America's Favorite Free-Agent Pitcher Plays in Japan ... and May Stay There

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MLB fans can't wait for Yu Darvish to sign with their team—but will he ever leave his home country?

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This year's Major League Baseball off-season has some of the game's best players testing free agency, with power-hitting first basemen Albert Pujols and Prince Fielder on the market.  While many fans hang on each new development regarding those two stars—and whether sought-after shortstop Jose Reyes really decides to don the Miami Marlins interior-of-a-lounge uniform for 2012—another player, who hails from Japan but is half Iranian and doesn't mind posing nude, has been forcing baseball observers to refresh MLB Trade Rumors more than usual.  ESPN's Keith Law and Yahoo! Sports ranked him the third-best available free agent at the moment, and teams might have to cough up millions of dollars to just negotiate with him.

He's pitcher Yu Darvish, and he's generated a lot of hype this off-season.  The New York Times called him one of "the most coveted players" in Japan right now, while the Wall Street Journal and Sports Illustrated used Darvish as a jumping-off point to talk about Japanese players coming to America.  This is on top of countless blog posts, from New York Yankees fans to Seattle Mariners supporters, wondering how Darvish would look in their team's rotation - even though he hasn't even decided whether he wants to play in MLB.

The off-season attention paid to Darvish, a 25-year-old right-hander currently signed with Nippon Professional Baseball's Nippon Ham Fighters, has been an annual event since 2007, as baseball writers and analysts speculate if "this will be the year" Darvish comes to the MLB.  Yet the rumors have been particularly persistent this year.  The bump in media attention makes it sound like he's already decided to come over.  Darvish, though, hasn't made a decision at this point, choosing to play it coy.  The best pitcher in Japan could very well decide it is better for him to forego an MLB career and just stay put in his home country.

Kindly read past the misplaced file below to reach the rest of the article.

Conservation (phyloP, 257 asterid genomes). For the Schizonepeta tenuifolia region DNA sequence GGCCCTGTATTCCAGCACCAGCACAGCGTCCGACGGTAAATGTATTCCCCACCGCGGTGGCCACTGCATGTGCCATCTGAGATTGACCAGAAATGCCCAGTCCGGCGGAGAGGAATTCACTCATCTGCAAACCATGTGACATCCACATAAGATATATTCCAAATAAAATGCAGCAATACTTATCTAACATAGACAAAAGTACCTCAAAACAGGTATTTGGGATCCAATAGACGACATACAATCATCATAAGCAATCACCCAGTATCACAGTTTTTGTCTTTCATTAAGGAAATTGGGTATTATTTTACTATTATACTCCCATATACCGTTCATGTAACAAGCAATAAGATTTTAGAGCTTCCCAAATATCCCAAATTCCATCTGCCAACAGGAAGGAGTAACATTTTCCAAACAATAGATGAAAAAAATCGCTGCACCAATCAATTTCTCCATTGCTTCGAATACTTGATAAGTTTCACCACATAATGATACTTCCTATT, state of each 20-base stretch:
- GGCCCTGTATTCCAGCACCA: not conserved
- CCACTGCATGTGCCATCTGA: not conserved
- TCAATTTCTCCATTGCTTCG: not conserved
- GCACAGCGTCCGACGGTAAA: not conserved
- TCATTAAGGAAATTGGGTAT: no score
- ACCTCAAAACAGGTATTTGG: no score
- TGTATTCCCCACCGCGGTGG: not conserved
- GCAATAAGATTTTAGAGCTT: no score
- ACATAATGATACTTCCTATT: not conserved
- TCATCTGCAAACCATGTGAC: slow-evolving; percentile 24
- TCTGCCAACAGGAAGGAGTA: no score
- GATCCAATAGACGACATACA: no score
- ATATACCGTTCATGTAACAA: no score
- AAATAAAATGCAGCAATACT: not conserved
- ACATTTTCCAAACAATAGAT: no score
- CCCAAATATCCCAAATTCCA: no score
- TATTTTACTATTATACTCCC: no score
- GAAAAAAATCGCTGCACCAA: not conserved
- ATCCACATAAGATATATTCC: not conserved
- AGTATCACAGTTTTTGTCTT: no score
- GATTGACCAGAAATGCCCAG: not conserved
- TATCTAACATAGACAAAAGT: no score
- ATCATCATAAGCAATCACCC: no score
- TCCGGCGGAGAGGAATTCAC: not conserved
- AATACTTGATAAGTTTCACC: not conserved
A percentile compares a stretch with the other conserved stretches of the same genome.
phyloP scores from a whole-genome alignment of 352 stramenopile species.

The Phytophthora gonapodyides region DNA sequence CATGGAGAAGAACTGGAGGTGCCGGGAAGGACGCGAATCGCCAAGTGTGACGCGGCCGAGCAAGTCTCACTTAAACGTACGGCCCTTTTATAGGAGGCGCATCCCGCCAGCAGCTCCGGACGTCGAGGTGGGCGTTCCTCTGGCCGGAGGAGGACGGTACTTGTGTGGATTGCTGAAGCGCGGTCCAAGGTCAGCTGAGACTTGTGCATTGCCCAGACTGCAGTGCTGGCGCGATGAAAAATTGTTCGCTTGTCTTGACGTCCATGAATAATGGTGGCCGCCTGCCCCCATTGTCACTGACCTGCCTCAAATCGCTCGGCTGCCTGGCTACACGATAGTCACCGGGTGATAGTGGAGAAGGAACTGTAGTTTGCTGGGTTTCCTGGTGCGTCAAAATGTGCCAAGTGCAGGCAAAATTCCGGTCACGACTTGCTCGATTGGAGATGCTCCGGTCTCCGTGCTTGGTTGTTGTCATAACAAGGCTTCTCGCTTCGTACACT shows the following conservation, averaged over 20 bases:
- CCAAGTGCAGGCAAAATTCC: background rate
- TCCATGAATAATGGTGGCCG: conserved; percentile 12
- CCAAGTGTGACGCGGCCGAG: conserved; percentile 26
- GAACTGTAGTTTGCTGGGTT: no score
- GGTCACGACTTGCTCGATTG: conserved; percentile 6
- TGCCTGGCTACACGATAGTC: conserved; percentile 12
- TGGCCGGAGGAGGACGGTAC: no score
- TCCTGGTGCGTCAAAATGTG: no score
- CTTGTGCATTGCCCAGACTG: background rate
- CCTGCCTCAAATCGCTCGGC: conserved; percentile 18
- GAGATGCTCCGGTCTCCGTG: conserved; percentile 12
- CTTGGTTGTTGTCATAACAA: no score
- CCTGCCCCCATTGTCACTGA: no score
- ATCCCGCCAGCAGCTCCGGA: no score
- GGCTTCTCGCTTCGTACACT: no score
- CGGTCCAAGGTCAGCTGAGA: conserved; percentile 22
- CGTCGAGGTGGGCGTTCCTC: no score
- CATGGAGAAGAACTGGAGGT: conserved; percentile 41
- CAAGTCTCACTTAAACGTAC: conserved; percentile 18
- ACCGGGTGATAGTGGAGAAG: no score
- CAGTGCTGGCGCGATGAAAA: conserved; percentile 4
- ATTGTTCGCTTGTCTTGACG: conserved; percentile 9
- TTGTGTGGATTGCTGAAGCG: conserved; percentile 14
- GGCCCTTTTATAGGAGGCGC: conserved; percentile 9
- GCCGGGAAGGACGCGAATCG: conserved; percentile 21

Darvish attracted national attention as a student at Tohoku High School, most notably pitching a no-hitter during the prestigious National High School Baseball Invitational Tournament in the spring of 2004.  The Nippon Ham Fighters (teams in Japan are named after the companies that own them, so Nippon Ham owns the Fighters, who play in Hokkaido) drafted Darvish later that year, and he made his professional debut in 2005.  It was in 2006, however, when he established himself in NPB: He struck out 115 batters and recorded an ERA of 2.89, and played a pivotal role in helping the Fighters win their first championship since 1961.  He only improved from there—he won the Eiji Sawamura Award, the NPB equivalent of the Cy Young, in 2007, and was named Pacific League MVP in 2007 and 2009.  Darvish also helped the Japanese national baseball team win the 2009 World Baseball Classic, recording a game-ending strike out against South Korea in the championship match.

He has also become famous for his off-the-diamond activities.  Before he played a single inning of professional ball, Darvish was caught smoking in a pachinko parlor despite being too young to either smoke or gamble (in Japan, one must be 20 to do either).  He has also posed nude for a woman's lifestyle magazine and became tabloid fodder after marrying actress Saeko, which many publications claimed was a shotgun wedding.  Darvish, who is half-Japanese and half-Iranian, has also become part of a program aimed at promoting baseball in Iran.  The pitcher identifies as Japanese, though, deciding in 2008 to retain his Japanese citizenship.

Yet the only aspect of Darvish that American scouts and fans focus on is his on-field accomplishments.  For the past two seasons, he has led NPB in strikeouts, racking up 222 in 2010 and improving to 276 this past year.  He's posted the lowest WHIP in the league for the last five seasons, and in 2011 recorded a career-best ERA of 1.44.  His fastball reaches into the mid-90s, and he also features a variety of breaking pitches that leave NPB hitters frozen.  In the appropriately titled YouTube video "Yu Darvish Is Filthy McNasty," his ability to strike out hitters is on full display.